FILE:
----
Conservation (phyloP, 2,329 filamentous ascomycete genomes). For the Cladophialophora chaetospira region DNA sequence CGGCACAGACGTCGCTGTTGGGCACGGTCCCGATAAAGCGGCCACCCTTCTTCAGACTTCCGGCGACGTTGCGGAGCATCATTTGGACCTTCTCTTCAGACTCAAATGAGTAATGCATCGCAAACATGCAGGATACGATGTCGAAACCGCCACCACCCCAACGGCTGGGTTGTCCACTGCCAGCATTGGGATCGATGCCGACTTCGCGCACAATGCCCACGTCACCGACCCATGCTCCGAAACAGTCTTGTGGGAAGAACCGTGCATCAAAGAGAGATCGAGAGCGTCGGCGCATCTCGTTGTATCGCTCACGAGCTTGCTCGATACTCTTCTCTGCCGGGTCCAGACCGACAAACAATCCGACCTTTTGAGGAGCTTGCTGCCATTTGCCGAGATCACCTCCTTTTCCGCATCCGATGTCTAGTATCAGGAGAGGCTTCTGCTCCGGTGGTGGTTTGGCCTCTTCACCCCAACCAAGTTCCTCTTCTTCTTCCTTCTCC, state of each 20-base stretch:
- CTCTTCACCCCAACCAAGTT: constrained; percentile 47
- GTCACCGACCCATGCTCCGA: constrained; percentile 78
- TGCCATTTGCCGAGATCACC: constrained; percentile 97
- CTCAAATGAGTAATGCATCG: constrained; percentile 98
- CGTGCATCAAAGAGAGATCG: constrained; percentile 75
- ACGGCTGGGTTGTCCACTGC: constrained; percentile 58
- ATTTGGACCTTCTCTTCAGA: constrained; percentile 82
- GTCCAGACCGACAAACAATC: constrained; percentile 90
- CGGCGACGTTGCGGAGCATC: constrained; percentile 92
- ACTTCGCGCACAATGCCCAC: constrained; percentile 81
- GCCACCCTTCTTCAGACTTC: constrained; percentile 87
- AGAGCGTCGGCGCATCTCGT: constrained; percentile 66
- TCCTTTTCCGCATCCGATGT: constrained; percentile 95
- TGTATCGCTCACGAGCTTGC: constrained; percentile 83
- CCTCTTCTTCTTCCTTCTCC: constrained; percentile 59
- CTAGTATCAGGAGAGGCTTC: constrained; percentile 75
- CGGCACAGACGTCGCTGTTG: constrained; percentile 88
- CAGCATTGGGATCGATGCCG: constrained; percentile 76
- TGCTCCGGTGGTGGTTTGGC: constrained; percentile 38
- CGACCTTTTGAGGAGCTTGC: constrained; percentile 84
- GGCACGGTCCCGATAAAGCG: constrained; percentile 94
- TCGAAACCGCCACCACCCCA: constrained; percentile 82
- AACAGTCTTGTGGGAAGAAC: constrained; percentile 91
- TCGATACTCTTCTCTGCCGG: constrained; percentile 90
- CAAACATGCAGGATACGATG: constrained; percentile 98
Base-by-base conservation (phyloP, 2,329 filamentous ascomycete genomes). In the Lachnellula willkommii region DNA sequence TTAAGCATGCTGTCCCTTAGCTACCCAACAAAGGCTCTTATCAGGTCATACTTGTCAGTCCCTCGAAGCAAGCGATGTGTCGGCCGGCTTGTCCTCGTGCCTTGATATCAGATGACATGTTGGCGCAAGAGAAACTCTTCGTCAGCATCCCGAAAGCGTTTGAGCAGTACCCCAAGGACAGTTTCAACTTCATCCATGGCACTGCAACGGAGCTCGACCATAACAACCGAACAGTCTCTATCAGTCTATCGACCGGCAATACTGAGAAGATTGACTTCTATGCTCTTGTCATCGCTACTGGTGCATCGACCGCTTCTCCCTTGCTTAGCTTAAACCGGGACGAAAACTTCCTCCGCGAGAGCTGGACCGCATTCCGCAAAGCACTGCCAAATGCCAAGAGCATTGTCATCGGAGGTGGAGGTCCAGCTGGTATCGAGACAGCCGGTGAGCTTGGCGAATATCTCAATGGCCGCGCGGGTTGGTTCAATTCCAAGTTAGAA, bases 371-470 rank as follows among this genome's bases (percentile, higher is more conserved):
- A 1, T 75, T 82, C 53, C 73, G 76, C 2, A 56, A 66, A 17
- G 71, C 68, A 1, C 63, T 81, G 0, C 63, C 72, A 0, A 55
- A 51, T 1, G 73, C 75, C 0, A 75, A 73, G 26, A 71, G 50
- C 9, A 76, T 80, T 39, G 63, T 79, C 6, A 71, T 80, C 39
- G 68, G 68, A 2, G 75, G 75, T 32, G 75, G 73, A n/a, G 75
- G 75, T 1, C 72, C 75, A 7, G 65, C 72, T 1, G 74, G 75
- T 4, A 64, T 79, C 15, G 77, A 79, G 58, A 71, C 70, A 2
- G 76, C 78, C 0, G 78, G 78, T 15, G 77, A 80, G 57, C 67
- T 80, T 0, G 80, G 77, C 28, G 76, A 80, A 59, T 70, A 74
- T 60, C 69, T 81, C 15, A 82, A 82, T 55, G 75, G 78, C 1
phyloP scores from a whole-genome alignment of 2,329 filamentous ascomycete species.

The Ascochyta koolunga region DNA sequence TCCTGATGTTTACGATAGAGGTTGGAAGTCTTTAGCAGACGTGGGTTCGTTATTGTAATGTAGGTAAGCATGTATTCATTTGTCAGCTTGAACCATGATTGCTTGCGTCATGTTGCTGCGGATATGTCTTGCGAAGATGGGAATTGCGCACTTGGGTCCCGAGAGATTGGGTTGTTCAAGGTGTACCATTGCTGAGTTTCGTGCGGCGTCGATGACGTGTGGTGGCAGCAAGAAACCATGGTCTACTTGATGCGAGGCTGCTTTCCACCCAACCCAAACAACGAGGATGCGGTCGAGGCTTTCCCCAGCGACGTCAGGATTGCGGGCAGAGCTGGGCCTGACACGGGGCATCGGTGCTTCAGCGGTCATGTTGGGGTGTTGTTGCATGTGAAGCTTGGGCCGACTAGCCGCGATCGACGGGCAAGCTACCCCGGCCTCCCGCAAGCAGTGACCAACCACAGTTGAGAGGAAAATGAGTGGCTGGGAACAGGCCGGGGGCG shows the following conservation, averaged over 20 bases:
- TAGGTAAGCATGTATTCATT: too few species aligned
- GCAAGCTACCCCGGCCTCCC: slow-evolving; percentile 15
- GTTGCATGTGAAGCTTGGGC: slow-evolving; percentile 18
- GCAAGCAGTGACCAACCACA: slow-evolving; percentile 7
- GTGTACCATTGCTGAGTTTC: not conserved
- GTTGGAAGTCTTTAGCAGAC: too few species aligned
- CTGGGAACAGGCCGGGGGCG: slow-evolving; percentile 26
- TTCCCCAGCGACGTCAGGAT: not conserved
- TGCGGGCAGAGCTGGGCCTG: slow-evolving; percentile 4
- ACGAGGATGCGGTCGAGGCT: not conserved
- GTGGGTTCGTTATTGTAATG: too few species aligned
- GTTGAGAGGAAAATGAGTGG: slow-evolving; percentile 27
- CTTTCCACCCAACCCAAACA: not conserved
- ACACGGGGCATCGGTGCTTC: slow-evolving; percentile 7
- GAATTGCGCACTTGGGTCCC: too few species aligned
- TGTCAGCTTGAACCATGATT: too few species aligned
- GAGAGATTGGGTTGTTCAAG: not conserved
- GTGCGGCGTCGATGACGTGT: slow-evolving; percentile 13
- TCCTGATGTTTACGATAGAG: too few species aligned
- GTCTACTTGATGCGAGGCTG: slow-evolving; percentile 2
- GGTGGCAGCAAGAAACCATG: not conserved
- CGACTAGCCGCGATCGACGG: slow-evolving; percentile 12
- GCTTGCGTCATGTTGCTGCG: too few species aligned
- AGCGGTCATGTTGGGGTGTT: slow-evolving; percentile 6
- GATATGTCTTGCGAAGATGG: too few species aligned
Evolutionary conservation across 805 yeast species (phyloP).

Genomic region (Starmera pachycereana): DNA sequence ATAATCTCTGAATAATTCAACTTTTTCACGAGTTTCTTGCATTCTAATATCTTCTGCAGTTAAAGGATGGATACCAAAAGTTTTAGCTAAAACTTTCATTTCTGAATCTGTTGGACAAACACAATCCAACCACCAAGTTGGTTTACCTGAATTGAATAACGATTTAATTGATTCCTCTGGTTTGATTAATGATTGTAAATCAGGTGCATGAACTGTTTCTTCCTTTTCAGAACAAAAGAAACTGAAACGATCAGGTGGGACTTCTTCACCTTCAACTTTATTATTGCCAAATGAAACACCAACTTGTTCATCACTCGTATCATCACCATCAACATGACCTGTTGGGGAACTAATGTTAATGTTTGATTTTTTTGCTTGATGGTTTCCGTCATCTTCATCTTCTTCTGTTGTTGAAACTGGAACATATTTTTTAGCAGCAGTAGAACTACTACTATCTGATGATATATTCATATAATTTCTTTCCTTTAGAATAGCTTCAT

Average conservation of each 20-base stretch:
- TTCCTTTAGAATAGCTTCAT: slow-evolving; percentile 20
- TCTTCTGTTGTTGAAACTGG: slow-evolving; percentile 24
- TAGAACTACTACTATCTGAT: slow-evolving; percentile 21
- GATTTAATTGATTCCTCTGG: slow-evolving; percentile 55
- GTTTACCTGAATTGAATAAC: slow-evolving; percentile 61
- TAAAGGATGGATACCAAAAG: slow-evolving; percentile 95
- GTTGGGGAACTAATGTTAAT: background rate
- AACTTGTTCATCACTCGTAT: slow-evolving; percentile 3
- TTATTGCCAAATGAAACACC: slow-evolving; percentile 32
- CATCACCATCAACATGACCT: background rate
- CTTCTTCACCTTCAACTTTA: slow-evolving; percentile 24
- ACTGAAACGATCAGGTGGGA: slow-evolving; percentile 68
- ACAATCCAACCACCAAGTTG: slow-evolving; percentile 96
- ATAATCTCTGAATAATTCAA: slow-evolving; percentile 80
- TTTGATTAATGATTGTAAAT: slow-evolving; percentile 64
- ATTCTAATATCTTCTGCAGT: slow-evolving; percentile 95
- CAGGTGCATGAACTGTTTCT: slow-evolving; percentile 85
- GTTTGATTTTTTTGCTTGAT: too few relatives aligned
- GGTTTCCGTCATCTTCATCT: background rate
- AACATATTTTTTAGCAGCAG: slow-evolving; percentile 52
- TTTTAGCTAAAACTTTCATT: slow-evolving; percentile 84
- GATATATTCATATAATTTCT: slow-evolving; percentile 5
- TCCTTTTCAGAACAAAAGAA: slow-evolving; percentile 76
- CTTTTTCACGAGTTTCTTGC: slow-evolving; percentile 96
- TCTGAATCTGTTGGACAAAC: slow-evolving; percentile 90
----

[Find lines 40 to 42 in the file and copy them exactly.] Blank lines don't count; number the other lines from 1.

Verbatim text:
- TAGGTAAGCATGTATTCATT: too few species aligned
- GCAAGCTACCCCGGCCTCCC: slow-evolving; percentile 15
- GTTGCATGTGAAGCTTGGGC: slow-evolving; percentile 18